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(HK 70s “Super Kicker” action star; 3 times Korean National TKD Champions and 1 time World TKD Champion; former close bodyguard of the South Korean President; dubbed “Flash Legs” for his incredible execution of continuous fiery kicks on the ground and in the air; notable students include John Liu, Yuen Biao and Shannon Lee, daughter of the late Bruce Lee)

“There’s a speculation over the years in HK that a young action star who was a 3 times TKD champion once challenged Bruce to a duel in the early 70’s. Bruce defeated him in just 2 rounds. It was claimed that the HK media had coverage on that duel and that this young action star who dared to challenge Bruce was Dorian Tan and from there, Tan propelled to fame and began his movie career. In 2006, HK newspapers reported (with photos) that Tan and his 26 years old son were involved in a dispute and big fight at a HK Western restaurant. The then 60 years old Tan used his TKD to fight 10 guys and suffered minor injuries. His spectacular skills at his age were considered truly amazing. The restaurant owner, Ms Tammy, a Turkish, who witnessed the entire brawl said, ‘The fight was even more exciting than any Kung Fu movie I’ve watched. But he and his son had made a mess of my restaurant and I shall make them pay for the losses.”

Dorian Tan said: “After the HK restaurant incident, HK papers began to carry reports that I once challenged Bruce Lee and lost to him a few decades ago. I really don’t know why there’s such a speculation. It didn’t happen at all. Many of my U.S. students called me up for clarification after they heard this rumor. They asked me whether I was being defeated by Bruce Lee…… (smiled awkwardly). This whole incident really hurts me and I always wanted to clarify this rumor for a very long time. It’s an insult to any martial arts practitioner especially ‘verdict’ is given to who’s the winner and who’s the loser for a fight that has never taken place. Frankly, I really didn’t know Bruce much. I only met him once at a HK restaurant and we didn’t speak for more than a sentence. But I honestly think that he was a great martial artist and admire his immense passion for both martial arts and movies. It was Bruce that people over the world first got to know Kung Fu and many martial artists, like me got a chance to star in the Kung Fu movies. For this, I’m always grateful to him.”......(Chinese Yidu Read01, 7th May 2016)

5. Bowie Wu Fung (aka Wu Gar Sau, Woo Fong)
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(Veteran HK Cantonese matinee idol in the 50’s and 60’s; was nicknamed the "Dance King" for his great dancing skills; close celebrity friend and Cantonese co-star of Bruce)

“I got to know Bruce when he was still a teenager. We have played along in the 1956 Cantonese movies, ‘The Wise Guys Who Fooled Around’ and ‘Too Late For Divorce.’ Bruce and I had great fun working together. I remember the teenaged Bruce once had a crush on this beautiful actress called Christine Pai Lu-Ming who played along us in “The Wise Guys Who Fooled Around.” Bruce always stuck around Christine Pai, so the crews and I would always tease him. Bruce was embarrassed and was quite pissed off. He then went abroad for his further study in the late 50’s.”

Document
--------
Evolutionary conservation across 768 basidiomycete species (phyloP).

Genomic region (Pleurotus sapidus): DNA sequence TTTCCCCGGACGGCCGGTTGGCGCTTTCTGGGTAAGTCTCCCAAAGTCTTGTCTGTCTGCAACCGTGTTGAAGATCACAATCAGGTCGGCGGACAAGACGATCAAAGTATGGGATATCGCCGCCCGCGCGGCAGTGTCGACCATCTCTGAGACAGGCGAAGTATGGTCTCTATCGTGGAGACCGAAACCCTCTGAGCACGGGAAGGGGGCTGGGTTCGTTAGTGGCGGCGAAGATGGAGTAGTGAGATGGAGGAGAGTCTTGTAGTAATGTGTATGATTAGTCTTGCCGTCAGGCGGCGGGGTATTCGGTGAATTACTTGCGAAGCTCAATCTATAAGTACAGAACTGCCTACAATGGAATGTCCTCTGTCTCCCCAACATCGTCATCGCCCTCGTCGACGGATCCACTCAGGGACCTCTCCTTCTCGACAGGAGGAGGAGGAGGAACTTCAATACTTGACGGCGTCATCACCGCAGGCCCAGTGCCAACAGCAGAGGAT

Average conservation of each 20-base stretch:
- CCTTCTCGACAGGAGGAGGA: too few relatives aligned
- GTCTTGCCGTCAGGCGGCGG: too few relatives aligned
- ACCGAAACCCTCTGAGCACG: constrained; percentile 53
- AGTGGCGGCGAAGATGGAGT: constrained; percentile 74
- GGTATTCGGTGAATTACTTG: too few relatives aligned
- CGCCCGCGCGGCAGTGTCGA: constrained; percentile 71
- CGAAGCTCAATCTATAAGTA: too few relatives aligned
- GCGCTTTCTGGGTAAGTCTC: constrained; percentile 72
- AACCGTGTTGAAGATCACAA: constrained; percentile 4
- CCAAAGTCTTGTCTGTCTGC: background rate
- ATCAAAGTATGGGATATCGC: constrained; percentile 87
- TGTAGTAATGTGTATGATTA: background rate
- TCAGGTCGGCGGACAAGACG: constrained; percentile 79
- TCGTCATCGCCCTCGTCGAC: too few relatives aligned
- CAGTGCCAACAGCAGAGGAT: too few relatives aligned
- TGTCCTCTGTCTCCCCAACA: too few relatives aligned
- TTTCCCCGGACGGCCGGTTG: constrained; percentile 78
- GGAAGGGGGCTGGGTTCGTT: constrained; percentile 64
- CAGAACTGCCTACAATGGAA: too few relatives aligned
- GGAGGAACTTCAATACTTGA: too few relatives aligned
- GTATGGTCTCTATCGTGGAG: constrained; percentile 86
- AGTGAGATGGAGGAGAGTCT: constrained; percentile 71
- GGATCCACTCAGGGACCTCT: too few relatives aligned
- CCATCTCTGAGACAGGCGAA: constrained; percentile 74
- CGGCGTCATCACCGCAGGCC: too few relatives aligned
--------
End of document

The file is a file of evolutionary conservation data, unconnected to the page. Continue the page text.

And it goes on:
“After Bruce returned to HK from the U.S. in 1970, I treated him with great hospitality. I remember accompanied him around to watch many HK locally made swords-fighting and martial arts movies. But none was able to meet up with his expectation. Bruce then told me proudly with his thumb pointing to his nose, “If I’ll to return to HK to make movies, I’ll definitely be the hottest and the highest paid actor!” I wasn’t surprised by what he said because Bruce was always full of confidence. His predictions came true ultimately.”

“Bruce was a hyperactive guy and would train constantly. He often asked me to hit him but before I make my move, he had already known my intention and intercepted me way before I could react. He was damn fast. My impression of Bruce was that he was a straightforward and positive person who was never bogged down by any trifling matters. In HK, we would hang out in various places like Jordan, Tsim Sha Tsui and Mong Kok. His favorite place probably would be Tsim Sha Tsui because he used to go there frequently.”

“When Bruce moved to Kowloon’s Cumberland in 1972, he called me up and invited me to see his new house. So, I went over to take a look. There was a small pond with a Japanese bridge in his front yard garden which looks glamorous. However, in contrast to the beautiful scenery outside his house, the deco inside his house, I found, was quite “unnatural.” So, I advised him to get some experts to see and adjust the house’s Feng Shui. But Bruce just smiled and said there’s no such need. I remember in his study room, there was either a tiger or leopard (skin) lying in front or at the back of his desk which somehow made one felt uneasy. I told him ‘it’ would sort of ‘obstruct” his destiny.’ Yet, Bruce thought otherwise and ignored my words. He died shortly later. Anyway, today it was really sad to see his house had turned into a sex motel. Personally, I think it would be a fabulous idea that his house be preserved and converted into a museum so that his legacy would continue to flourish.”......(Sina Entertainment News, 4th Nov 2015)